Sometimes hopping into your first cash market can be intimidating, so here at Jock Talk we’re going to be breaking down a few basic concepts to get all you new traders on your feet. Today we’re going to start with some IPO strategy.
Above is a sample of average ROI within the MLB this season. Players are grouped by IPO price, 1 represents all players who IPO’d between $1 and $2, 2 represents all players who IPO’d between $2 and $3 etc. 6 represents anyone who IPO’d at $6 or higher. Clearly, the players with the highest chance of turning a profit are players with lower IPO prices, like Ward. If you’re looking for low risk, high reward investments, lower priced IPO players are the place to go. To dive deeper, let’s look into a real world example.
Here are the top two finishers in a recent MLB market.
I’m sure most readers have heard of Mookie Betts. The sweet swinging right fielder filled up the stat sheet on Monday with two walks, two runs scored, a single and a stolen base. Those stats translated to a second place finish in the market as well as a very solid 230% ROI (return on investment, in other words the ratio between profit and investment) .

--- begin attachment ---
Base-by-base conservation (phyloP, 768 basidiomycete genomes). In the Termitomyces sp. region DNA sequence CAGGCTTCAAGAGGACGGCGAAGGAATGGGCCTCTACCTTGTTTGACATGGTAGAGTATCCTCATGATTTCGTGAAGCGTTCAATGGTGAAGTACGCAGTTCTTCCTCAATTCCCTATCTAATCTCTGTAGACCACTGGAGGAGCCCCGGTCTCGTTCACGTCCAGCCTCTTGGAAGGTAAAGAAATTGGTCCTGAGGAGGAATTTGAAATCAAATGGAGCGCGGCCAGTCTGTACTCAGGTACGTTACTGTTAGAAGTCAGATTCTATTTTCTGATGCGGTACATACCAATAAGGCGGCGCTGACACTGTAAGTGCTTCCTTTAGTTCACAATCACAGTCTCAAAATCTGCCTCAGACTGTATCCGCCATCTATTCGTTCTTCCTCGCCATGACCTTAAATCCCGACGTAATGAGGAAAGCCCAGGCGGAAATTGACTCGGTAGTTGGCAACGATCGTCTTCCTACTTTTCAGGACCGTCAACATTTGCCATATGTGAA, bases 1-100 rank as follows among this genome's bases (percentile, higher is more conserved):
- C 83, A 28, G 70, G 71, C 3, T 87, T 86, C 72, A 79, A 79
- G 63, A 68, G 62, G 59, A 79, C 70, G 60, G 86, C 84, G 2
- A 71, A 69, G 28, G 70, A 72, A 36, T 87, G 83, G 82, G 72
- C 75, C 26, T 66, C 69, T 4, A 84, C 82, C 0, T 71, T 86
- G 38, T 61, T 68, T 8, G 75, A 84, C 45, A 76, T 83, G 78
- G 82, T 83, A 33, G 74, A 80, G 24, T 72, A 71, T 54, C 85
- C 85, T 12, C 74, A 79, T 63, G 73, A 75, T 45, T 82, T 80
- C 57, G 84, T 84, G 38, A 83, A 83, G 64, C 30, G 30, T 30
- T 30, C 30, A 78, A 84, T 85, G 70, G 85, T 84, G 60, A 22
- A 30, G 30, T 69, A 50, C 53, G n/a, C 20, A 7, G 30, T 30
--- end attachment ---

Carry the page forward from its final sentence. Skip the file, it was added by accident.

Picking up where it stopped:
I’m less certain that you may have heard of unheralded Angels right fielder Taylor Ward. The fourth year pro is quietly enjoying a nice beginning to the season, slashing .353/.600/.647. He continued his good, if not great, hitting on Monday to the tune of two home runs and 3 RBI. This propelled him to his first ever market win and a spectacular 768% ROI.
While both players had great games and finished near the top of the leaderboard, there was a massive difference in the return on investment between them, and not just due to the fact that Ward finished one spot ahead of Mookie. Even if the roles had been reversed, and Mookie happened to beat out Ward for the top spot, Ward would still have been a superior investment (317% for Betts and 594% for Ward). So why is this? Well it has everything to do with their IPO price.
Pricing for Mookie Betts and Taylor Ward on 4/25
Mookie and Taylor are different players. Mookie is a former MVP who is one of the most well known and best players in baseball. Because of this, he’s likely to have a higher IPO price which caps his upside (less chance of winning large amounts) and also increases his risk (higher chance of losing more). Ward doesn’t have these same problems. With his low pre-rank, his IPO will mostly stay quite affordable. If he happens to have a huge game, it can lead to massive returns like on 4/25. If he doesn’t, because his price starts off lower and all stocks can only go as low as $1, your loss is capped. While Mookie is high risk/low reward, Ward and other similar players are low risk/high reward.